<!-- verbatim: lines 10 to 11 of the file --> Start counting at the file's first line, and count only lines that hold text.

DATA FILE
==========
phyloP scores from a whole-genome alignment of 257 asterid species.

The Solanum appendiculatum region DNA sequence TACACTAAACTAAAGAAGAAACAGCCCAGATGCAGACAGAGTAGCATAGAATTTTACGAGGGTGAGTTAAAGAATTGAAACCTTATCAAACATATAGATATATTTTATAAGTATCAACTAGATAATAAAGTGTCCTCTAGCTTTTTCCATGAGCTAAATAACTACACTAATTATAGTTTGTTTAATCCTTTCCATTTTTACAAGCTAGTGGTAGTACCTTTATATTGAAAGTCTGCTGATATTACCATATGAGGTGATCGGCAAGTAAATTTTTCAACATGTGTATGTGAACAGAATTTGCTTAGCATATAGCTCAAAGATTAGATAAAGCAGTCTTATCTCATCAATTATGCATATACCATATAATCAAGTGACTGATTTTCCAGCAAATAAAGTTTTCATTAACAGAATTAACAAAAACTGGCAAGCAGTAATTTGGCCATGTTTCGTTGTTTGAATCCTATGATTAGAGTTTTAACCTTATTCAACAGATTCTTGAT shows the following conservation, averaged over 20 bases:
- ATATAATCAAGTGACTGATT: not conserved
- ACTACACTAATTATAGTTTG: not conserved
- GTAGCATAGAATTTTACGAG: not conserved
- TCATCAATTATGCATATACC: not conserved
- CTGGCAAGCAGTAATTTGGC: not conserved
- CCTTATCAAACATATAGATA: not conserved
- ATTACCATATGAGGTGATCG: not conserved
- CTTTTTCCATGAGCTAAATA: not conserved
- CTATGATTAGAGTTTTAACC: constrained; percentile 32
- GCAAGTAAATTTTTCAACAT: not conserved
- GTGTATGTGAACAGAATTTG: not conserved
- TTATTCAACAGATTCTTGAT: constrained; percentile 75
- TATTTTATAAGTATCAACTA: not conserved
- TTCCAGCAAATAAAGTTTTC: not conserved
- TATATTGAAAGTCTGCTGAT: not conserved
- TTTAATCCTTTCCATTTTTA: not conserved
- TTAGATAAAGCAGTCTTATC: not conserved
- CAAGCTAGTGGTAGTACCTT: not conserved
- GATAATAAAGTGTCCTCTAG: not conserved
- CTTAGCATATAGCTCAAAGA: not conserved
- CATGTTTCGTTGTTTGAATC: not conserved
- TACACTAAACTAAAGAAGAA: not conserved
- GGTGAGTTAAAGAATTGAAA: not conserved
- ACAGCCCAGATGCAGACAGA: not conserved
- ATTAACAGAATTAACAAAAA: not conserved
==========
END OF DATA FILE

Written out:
- CTTTTTCCATGAGCTAAATA: not conserved
- CTATGATTAGAGTTTTAACC: constrained; percentile 32